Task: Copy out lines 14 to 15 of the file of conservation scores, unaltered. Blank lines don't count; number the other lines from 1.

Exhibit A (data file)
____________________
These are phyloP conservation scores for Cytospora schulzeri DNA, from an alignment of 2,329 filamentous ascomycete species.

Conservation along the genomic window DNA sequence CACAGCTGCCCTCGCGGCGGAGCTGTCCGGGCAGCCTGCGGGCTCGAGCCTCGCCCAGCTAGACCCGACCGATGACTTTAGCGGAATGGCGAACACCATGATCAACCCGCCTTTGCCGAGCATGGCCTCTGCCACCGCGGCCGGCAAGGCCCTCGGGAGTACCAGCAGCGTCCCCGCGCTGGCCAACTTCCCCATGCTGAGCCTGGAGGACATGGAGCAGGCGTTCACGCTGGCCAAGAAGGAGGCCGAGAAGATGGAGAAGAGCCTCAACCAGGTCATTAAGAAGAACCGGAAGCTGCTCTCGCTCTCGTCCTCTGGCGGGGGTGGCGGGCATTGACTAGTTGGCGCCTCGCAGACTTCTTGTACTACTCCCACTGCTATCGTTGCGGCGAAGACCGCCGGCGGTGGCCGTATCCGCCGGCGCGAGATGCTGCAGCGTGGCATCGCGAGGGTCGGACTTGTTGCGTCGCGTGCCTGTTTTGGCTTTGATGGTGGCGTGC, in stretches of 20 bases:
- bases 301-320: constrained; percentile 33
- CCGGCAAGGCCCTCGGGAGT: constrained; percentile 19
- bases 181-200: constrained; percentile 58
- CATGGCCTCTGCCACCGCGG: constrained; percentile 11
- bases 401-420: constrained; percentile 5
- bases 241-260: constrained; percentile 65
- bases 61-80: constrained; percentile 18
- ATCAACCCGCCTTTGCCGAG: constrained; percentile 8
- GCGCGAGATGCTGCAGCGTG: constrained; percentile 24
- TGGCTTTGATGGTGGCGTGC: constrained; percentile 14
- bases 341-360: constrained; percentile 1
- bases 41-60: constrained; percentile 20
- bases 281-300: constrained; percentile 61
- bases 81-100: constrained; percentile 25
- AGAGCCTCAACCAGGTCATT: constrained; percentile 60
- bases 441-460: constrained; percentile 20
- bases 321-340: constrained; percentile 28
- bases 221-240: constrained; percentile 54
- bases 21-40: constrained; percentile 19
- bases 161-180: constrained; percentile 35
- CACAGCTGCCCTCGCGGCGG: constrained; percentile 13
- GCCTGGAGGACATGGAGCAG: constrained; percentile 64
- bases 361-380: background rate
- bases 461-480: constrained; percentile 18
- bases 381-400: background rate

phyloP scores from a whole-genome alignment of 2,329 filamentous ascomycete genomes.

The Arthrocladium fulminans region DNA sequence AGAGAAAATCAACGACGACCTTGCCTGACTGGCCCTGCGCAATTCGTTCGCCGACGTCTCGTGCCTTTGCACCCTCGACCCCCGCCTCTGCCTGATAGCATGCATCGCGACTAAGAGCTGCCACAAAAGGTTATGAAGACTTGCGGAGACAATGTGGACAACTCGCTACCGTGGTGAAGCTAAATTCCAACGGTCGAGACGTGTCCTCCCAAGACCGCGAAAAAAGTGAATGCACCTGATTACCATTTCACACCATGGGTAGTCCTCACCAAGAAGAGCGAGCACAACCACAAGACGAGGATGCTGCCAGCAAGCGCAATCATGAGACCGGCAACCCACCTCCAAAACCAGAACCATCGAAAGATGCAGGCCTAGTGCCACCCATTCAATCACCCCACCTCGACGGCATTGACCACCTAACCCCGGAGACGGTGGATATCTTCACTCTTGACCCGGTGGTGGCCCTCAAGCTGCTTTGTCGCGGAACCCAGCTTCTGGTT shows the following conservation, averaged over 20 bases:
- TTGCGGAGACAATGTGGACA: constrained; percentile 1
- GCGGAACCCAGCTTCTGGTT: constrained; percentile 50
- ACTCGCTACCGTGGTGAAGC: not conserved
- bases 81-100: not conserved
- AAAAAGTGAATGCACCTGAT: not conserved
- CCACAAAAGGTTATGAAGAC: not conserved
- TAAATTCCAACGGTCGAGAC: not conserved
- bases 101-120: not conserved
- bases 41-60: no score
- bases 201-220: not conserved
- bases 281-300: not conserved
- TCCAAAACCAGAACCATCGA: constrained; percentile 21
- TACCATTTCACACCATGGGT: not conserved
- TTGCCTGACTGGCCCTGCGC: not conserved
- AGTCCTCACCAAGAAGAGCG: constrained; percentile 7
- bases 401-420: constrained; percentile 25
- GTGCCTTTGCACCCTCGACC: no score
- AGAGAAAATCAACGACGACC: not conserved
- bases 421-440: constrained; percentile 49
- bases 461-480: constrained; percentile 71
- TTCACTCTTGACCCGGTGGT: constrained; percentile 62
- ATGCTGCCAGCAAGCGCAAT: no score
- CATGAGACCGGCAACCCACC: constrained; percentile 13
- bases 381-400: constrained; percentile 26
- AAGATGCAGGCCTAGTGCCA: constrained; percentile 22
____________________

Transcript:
- bases 41-60: constrained; percentile 20
- bases 281-300: constrained; percentile 61